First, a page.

I’m a small business owner and I work hard. But some days it feels like I’m hardly working – like two steps forward and three steps back. So today’s challenge is something I want to look at closely, how can I simplify my work tasks?
4. Simplify work tasks. Our work day is made up of an endless list of work tasks. If you simply try to knock off all the tasks on your to-do list, you’ll never get everything done, and worse yet, you’ll never get the important stuff done. Focus on the essential tasks and eliminate the rest.
I love the blog post that ZenHabits shares about eliminating everything but the most essential of tasks. In one of Larry Winget’s books (perhaps it was in “It’s Called Work for a Reason”?), he has you change your “to do” list title to a “things that must get done” list. This has been remarkably helpful for me as a to-do list sounds like it could be optional. If I feel like doing this list of tasks, or if I really want to do these things I could, or not. A things that must get done list on the other hand implies this list is important and if you don’t do it you’ll probably be sorry. 🙂
Here’s my general list of things that must get done at the office:
- Emails – return client inquires, junk the spam, sort through the rest.
- Calls – listen to voicemails, return important calls, junk the spam calls.
- Paperwork – keeping client files up to date, data entry, filing, etc…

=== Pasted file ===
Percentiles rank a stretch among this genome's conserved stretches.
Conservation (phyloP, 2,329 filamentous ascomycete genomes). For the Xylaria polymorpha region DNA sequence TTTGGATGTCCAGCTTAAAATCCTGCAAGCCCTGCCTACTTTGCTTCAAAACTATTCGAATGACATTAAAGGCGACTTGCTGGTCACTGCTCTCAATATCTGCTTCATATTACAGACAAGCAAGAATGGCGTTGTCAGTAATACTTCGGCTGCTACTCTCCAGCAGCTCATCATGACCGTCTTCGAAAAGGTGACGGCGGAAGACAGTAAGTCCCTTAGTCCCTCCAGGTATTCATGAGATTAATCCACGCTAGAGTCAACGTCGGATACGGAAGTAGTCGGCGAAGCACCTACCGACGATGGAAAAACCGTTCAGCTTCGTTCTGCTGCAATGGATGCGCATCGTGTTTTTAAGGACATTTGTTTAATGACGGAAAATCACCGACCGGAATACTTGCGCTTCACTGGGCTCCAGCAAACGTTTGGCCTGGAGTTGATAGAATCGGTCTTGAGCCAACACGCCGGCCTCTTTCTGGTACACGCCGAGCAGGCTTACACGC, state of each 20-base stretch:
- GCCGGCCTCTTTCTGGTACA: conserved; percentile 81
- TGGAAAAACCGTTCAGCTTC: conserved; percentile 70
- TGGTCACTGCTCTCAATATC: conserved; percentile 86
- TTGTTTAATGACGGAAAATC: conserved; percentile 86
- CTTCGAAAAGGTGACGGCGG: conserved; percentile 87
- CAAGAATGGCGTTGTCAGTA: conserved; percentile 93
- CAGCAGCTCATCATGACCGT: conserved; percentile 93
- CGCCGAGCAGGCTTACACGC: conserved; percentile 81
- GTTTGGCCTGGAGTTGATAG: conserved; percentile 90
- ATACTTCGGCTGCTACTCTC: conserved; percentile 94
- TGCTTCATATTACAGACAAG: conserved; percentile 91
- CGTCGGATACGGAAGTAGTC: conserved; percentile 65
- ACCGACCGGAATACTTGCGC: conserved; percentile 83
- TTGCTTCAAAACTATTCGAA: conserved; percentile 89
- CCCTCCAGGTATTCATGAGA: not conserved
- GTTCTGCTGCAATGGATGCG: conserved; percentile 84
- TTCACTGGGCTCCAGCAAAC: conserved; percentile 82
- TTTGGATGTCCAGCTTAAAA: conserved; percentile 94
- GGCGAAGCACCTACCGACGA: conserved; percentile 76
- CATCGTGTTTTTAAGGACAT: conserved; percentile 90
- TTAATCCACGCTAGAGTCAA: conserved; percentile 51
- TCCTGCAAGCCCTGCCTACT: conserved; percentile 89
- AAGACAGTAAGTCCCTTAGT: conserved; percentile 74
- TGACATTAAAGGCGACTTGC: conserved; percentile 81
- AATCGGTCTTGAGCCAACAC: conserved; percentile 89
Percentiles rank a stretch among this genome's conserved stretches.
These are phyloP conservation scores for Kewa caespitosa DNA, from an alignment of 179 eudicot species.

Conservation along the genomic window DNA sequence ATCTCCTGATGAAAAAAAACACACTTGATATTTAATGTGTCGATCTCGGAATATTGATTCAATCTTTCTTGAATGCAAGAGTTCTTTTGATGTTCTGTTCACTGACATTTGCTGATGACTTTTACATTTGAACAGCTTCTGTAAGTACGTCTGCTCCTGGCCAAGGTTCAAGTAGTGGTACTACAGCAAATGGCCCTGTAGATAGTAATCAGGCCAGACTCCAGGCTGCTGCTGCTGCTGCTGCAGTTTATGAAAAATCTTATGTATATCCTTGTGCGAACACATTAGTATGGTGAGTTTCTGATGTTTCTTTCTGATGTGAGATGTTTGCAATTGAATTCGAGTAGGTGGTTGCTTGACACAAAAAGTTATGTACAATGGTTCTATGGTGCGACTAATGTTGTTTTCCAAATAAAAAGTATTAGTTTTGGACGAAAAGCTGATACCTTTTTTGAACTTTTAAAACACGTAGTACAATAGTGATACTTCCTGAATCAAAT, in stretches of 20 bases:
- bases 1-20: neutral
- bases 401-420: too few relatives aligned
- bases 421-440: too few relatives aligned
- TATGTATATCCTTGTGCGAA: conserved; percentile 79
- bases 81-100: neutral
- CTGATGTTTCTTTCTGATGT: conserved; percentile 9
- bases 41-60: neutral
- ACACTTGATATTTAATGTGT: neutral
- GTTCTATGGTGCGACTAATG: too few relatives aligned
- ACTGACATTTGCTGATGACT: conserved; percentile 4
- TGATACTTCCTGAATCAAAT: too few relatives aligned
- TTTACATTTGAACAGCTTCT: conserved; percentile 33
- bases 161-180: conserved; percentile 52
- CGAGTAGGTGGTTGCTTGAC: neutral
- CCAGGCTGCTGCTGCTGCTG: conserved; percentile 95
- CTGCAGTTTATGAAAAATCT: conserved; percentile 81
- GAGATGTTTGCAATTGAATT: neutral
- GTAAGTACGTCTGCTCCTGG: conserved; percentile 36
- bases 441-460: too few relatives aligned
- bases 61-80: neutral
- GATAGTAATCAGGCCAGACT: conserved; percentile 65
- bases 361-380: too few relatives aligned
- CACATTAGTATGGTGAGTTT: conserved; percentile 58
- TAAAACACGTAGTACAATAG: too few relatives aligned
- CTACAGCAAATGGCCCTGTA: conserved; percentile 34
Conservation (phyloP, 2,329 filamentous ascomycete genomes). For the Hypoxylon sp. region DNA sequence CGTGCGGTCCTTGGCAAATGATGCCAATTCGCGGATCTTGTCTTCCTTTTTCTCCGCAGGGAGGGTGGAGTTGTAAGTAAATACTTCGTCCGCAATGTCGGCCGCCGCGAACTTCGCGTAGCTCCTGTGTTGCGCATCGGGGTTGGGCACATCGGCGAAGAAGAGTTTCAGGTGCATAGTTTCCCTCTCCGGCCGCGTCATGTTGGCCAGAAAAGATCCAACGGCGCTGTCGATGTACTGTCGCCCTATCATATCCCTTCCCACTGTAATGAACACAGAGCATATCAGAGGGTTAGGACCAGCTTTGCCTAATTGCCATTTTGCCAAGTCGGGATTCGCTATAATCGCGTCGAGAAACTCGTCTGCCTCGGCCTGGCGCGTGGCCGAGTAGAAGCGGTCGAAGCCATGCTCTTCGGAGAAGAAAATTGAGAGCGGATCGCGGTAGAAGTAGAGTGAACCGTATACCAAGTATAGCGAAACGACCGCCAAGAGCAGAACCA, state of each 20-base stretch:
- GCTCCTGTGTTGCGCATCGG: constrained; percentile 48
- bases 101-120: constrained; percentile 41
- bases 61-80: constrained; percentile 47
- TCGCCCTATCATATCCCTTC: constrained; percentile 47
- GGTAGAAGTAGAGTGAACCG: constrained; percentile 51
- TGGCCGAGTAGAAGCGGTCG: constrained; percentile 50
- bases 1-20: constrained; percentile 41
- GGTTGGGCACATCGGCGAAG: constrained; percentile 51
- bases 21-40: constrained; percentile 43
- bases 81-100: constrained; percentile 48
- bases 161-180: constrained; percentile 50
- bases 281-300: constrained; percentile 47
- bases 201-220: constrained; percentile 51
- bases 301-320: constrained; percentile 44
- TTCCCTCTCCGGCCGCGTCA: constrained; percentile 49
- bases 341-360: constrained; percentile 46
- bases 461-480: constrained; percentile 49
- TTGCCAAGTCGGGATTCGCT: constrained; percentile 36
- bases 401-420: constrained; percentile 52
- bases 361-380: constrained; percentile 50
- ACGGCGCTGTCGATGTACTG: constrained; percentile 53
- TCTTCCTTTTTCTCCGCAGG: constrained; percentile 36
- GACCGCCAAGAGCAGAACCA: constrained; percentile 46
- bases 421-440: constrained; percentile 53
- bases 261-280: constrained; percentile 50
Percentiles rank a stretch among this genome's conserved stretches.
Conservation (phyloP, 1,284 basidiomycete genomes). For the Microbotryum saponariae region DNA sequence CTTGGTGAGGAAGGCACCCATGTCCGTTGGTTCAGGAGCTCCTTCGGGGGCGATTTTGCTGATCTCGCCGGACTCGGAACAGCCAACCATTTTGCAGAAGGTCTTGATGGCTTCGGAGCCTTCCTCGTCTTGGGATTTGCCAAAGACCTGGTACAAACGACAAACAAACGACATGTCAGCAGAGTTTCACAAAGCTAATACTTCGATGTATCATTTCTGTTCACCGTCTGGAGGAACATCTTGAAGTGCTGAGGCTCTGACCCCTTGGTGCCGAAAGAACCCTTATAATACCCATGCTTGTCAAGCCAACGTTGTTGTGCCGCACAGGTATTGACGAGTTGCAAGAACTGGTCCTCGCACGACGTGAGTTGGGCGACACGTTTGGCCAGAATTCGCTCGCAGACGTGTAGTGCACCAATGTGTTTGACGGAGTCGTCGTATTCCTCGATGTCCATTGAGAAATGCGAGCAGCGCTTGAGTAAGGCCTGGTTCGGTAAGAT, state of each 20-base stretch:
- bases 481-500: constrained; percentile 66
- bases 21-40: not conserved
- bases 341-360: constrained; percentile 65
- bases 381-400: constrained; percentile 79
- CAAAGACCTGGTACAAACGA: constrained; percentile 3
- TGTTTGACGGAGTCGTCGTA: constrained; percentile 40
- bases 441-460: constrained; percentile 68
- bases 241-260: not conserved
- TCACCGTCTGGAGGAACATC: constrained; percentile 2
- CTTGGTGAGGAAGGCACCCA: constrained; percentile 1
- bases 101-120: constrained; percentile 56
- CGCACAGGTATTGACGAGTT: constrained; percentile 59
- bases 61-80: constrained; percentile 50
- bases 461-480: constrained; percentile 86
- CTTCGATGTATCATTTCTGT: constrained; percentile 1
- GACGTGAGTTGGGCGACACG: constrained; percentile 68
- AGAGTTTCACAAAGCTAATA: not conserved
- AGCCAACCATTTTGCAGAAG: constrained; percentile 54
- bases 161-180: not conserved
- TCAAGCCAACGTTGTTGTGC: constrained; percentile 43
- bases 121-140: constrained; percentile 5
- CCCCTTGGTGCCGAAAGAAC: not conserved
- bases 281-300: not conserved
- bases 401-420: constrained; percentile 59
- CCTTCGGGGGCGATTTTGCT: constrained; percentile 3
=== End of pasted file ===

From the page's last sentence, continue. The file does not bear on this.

- Clean – this is something I need to tackle every day for at least 10-15 minutes. If I do it first thing when I come into the office it doesn’t weigh on me for the rest of the day or fall to the wayside. I’d like to create a little list to help remind me of the cleaning tasks I should accomplish over the course of the week: dust, vacuum, toilet, sinks, dishes, windows, desk. These have different priorities, like the toilet and sinks are daily, while the windows would be a once-a-week project.
- Marketing – to stay on top of my needs in this area I need to tackle one marketing task a day, such as: preparing an event flyer or sending “thanks for your referral” cards. Once a week I need to carve out a larger block of time to tackle bigger marketing tasks like: drawing up a course outline for a workshop I will be teaching, or revamping the brochures, or polishing up this month’s email newsletter.
And somewhere in between all of that stuff I am actually a service provider that spends at a minimum of one hour with each client I see throughout my work day. I don’t have a typical desk job that gets interrupted by conference calls or board meetings – I have a non-desk job that gets peppered with a couple of hours of desk-job-like-tasks between clients. Five minutes here to return calls, 15 minutes there to check emails, an hour and a half to work in QuickBooks. Which makes this challenge even more important because I cannot possibly accomplish anything if I don’t have a clearly defined list to guide me when I switch gears quickly between appointments.